The Jetsons, the titular nuclear family of a popular 1960s cartoon show, lived in Orbit City and had a robot maid named Rosie, a slightly obsolete blue machine that did a lot of the household grunt work and even dispensed some tough love. What seemed like a fantastical gag half a century ago may soon be reality. Get ready for the robot property manager.
Travtus, a Singapore-based start-up, has spent nearly two years collecting data on some 250,000 work orders issued by New York City property managers to fix things like leaky pipes, roofs or broken toilets. Last week, Crain’s reports, the company joined a 22-week accelerator program on the campus of Columbia University designed to further develop its product and, ultimately, help landlords and co-op and condo boards make complex decisions about fixing their buildings.
"Property owners can start discovering trends in their buildings with the help of Travtus," says founder Tripty Arya. The key is data analysis. Eventually, Travtus will be able to see that tenants in a certain row of apartments are dealing with water damage, for example, and it can suggest to the property owner that fixing the facade might be more efficient than repairing the units on a piecemeal basis – even if that solution is not readily apparent from the complaints.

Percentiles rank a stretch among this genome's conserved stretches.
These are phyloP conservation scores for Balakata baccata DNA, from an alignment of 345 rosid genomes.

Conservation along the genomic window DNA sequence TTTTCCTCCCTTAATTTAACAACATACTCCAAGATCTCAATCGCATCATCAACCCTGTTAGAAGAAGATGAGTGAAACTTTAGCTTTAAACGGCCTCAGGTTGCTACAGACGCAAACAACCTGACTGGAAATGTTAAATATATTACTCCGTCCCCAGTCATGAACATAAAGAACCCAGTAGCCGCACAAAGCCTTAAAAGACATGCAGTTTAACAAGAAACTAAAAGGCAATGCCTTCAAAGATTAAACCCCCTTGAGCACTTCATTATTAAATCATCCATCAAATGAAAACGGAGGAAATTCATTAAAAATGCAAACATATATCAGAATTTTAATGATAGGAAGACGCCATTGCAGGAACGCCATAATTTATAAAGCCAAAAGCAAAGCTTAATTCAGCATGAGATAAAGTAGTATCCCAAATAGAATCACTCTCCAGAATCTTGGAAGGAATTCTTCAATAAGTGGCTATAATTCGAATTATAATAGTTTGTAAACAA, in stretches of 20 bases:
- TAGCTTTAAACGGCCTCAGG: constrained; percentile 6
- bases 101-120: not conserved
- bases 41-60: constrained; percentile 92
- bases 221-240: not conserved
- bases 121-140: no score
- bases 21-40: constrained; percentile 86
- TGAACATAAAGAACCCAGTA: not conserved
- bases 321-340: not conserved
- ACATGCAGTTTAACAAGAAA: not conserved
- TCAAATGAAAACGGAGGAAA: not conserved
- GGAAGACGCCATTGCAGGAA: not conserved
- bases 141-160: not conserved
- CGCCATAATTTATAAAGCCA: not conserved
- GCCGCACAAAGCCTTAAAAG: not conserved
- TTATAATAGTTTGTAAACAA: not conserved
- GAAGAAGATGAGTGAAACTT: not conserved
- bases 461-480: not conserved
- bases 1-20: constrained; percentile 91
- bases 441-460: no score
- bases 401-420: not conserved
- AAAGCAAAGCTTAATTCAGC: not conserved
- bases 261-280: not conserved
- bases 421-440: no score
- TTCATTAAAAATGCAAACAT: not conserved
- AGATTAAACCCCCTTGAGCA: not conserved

Arya is hoping to target property managers overseeing smaller buildings in the outer boroughs who may not have the time, expertise or bandwidth to recognize broad patterns in their maintenance needs. Travtus will be capable of recognizing these patterns by drawing on a much larger pool of work orders from all around the city. As time goes on, the system will become even smarter and about how best to tackle problems.
"This is where the industry is heading," says Zachary Aarons, co-founder of MetaProp, the venture capital fund running the tech accelerator at Columbia. "Artificial intelligence and machine learning can start doing a lot of the menial tasks that property managers spend time doing, and also gather information and weigh-in on the high-level stuff."
Rosie is so last century.
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